Single Cage & Double Cage Induction Motors

In this article, we will see the difference between Single Cage & Double Cage Induction Motors.

Single Cage Double Cage
1. Starting performance As compare to double cage rotor, the single cage has less starting torque so at starting less heating loss occur. A double cage motor develops higher starting torque for low starting current and its rotor heating loss is more.
2. Full-load performance Full load slip is higher than double cage rotor. It has higher efficiency. Slip and efficiency are lower than the single cage rotor.
3. Torque slip characteristics It is not feasible in a single cage induction motor. A wide range of torque-slip characteristic is obtained.


Q. Why do you use Double Cage Induction Motor? Explain disadvantages if any.

Answer. A rotor design, which though more expensive gives still better starting and running performance than the deep-bar design, is the double-cage rotor. The squirrel-cage winding in this design consists of two layers of bars short-circuited by end rings. The upper bars have a smaller cross-sectional area than the lower bars and consequently a higher resistance. The slots accommodating the two sets of bars are joined by a constriction which also shows the slot leakage flux pattern for the double cage rotor.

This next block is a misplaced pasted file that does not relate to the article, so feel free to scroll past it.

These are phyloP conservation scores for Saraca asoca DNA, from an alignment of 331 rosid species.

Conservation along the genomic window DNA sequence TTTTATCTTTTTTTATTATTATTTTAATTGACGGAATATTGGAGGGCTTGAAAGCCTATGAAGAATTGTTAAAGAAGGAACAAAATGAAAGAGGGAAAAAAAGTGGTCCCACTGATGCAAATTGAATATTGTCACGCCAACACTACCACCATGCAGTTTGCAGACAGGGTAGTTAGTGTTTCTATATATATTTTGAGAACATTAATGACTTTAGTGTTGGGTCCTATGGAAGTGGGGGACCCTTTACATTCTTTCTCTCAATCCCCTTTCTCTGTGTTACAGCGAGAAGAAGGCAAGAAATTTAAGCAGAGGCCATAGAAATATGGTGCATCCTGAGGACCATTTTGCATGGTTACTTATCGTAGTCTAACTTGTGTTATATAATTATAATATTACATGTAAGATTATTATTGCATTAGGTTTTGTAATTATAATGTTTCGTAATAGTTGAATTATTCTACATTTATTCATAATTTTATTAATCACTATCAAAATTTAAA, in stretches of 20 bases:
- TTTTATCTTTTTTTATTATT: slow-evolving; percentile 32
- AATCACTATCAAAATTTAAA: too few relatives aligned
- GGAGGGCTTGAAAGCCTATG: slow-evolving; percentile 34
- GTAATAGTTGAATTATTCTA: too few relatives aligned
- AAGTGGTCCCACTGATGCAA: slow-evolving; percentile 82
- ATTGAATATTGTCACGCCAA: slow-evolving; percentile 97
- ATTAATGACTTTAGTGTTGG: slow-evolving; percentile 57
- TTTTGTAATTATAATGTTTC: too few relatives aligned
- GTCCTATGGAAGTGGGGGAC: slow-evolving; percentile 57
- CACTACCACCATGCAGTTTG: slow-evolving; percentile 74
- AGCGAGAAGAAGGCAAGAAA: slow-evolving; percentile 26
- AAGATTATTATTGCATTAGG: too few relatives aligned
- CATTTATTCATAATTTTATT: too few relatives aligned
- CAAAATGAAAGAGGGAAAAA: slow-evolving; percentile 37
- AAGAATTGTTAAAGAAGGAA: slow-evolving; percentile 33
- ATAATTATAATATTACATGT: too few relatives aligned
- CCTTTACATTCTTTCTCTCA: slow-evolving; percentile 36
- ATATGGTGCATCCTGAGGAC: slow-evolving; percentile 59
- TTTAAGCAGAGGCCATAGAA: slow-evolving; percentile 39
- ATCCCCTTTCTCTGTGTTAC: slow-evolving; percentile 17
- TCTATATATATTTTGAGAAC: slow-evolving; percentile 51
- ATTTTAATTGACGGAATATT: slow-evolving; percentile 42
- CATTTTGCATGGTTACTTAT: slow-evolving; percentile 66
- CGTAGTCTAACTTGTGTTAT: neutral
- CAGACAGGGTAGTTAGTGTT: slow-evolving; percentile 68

By arguments similar to those presented for the deep-bar rotor construction, it is seen that the upper bars have a much lower leakage flux linkage and therefore a much lower reactance. Furthermore, the self-leakage flux linking the upper/lower bars can be controlled by the dimension of the air constriction. The constriction is also necessary because of the fact that in its absence the main flux will return via the iron path between the two slots thereby “missing” the inner bars which then would not contribute to torque development.

It is found that the outer cage has high resistance and low reactance while the inner cage has low resistance and high reactance. Therefore, in the starting the current is mainly confined to the outer cage with a consequent decrease in starting current and an increase in starting torque. Under the running condition, the reactance difference between the two cages evens out because of the low frequency of rotor current such that these act to conduct current in proportion to their d.c. resistances and as a group present a low-resistance rotor to the air-gap flux giving an excellent running performance.

Disadvantage: Rotor design is more expensive.

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